Telehealth During COVID-19: What Federally Qualified Health Care Centers Should be Doing to Maximize Their Services

May 28, 2020 | Health Care, Covid-19

During the COVID-19 Public Health Emergency, the government is encouraging health care providers to adopt and use telehealth to see patients when possible. Telehealth is an effective way to maintain patient care while minimizing COVID-19 exposure and spread. Federally qualified health centers (“health centers”) can and should implement telehealth for all in-scope services during the public health crisis. 

How can health centers utilize telehealth services?

Pursuant to HRSA PAL 2020-01, health centers can bill for telehealth services. According to HRSA, “within the context of the Health Center Program scope of the project, ‘telehealth’ is not a service or a service delivery method requiring specific HRSA approval; rather, telehealth is a mechanism or means for delivering a health service(s) to health center patients using telecommunications technology or equipment. As such, health centers are not required to seek prior approval from HRSA for a change in scope to use telehealth, nor separately record the use of telehealth as the means to deliver a service that is already in scope. So long as services provided by the health center are in scope, no approval is needed to deliver the same services via telehealth. Additionally, patients that present at a physical location that is not an in-scope service site, such as their home, and a provider that is delivering service at a location that is not an in-scope service site, can still bill for telehealth services. Traditionally, providers were required to deliver services from an in-scope site. This has been lifted under current HRSA regulation.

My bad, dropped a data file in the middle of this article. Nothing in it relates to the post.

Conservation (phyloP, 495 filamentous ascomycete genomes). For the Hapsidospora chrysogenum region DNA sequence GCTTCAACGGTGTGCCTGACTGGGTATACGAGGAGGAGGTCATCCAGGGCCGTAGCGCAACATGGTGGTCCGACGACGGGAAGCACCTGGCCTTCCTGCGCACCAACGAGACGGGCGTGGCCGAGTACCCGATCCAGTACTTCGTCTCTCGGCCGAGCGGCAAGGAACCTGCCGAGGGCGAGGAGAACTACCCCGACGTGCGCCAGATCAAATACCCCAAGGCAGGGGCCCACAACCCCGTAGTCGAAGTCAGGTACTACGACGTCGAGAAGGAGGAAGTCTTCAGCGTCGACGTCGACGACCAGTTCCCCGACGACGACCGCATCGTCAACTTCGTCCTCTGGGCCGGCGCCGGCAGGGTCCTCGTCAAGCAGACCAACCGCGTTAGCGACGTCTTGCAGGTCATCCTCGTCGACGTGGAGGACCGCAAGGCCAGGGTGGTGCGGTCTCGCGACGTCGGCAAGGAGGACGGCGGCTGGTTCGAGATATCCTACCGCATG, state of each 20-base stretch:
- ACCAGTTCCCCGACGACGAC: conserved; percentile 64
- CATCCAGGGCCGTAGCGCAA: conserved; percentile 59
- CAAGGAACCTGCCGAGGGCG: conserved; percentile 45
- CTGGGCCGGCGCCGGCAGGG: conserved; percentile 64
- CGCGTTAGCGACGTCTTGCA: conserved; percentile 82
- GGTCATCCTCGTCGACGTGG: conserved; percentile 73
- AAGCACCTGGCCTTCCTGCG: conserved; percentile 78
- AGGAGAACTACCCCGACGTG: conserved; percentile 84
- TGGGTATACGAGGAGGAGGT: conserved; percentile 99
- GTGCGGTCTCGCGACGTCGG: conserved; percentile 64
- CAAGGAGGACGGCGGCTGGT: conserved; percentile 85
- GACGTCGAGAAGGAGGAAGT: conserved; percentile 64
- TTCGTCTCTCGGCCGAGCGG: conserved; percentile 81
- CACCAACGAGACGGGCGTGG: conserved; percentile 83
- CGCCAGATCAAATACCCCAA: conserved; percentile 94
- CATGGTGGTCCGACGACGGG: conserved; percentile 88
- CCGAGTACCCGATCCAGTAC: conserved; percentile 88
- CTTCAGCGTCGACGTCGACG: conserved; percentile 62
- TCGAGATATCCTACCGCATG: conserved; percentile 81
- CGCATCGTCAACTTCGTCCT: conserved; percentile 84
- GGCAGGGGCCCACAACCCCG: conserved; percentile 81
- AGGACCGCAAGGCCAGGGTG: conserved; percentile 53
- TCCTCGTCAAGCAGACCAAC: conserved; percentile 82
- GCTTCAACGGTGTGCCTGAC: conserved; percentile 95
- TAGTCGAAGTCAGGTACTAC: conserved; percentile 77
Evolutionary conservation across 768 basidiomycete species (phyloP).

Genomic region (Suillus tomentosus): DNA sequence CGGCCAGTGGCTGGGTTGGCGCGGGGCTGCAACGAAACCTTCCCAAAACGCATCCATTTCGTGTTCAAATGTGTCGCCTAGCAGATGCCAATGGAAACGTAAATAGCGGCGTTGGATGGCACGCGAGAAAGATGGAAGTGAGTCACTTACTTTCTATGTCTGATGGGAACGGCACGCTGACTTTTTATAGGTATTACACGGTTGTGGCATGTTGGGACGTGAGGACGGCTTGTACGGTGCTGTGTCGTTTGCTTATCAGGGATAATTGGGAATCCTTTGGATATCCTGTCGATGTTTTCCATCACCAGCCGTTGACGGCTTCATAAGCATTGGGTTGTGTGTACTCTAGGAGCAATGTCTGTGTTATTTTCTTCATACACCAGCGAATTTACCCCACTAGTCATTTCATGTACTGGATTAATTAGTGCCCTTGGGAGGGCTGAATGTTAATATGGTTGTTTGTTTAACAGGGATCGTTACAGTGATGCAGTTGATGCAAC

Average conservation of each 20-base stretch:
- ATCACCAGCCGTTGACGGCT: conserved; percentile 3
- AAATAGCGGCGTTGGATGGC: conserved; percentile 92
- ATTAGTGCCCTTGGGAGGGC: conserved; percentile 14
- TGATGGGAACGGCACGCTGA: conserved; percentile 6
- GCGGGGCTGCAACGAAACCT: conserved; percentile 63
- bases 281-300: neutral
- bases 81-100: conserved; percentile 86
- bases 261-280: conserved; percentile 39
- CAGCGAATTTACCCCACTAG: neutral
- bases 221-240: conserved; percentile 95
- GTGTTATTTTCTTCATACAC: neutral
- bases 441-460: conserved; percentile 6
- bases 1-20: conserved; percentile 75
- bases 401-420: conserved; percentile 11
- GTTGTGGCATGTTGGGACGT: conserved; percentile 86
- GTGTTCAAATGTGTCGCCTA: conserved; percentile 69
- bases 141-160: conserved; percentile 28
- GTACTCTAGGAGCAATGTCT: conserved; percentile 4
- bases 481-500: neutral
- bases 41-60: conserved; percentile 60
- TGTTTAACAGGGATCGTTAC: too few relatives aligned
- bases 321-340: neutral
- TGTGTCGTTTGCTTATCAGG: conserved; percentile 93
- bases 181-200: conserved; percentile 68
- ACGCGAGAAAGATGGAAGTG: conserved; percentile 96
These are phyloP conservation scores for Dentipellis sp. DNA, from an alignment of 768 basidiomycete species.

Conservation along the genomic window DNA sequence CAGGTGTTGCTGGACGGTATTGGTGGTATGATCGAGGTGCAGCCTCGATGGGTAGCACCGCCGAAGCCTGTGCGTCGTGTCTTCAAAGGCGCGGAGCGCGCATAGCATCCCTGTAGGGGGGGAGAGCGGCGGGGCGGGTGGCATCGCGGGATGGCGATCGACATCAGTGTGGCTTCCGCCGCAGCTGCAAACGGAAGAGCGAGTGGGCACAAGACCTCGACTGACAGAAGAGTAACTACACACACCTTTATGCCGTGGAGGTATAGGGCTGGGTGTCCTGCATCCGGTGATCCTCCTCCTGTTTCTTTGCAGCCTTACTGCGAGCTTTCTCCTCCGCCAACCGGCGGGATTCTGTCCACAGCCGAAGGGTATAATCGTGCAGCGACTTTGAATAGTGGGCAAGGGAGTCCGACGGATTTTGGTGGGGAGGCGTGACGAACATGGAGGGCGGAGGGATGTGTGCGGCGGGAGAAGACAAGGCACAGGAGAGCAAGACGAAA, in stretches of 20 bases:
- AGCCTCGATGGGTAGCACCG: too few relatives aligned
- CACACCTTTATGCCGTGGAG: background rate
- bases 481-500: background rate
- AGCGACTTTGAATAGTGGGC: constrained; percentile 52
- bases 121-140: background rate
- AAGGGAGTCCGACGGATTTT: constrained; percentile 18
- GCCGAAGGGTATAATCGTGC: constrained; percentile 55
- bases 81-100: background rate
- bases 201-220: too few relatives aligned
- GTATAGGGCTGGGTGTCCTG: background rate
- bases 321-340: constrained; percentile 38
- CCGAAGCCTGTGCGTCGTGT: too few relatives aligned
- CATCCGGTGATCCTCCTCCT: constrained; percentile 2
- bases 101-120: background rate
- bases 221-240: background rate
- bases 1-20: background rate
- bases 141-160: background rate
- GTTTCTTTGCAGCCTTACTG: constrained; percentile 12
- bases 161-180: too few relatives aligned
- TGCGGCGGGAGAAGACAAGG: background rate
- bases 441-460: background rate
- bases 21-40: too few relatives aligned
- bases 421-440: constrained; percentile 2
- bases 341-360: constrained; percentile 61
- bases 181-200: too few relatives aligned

In the scenario where the patient and provider are both operating the telehealth visit from their home, HRSA requires the health center to ensure a clear delineation in health center policy of rules and responsibility for health center staff, individuals received the service via telehealth are established health center patients, patients have reasonable access to the health center’s full scope of services, and that health centers directly bills/pay for the service(s) provided via telehealth, including providing applicable sliding fee discounts in alignment with Health Center Program requirements. 

How have Medicaid and Medicare expanded to help combat COVID-19?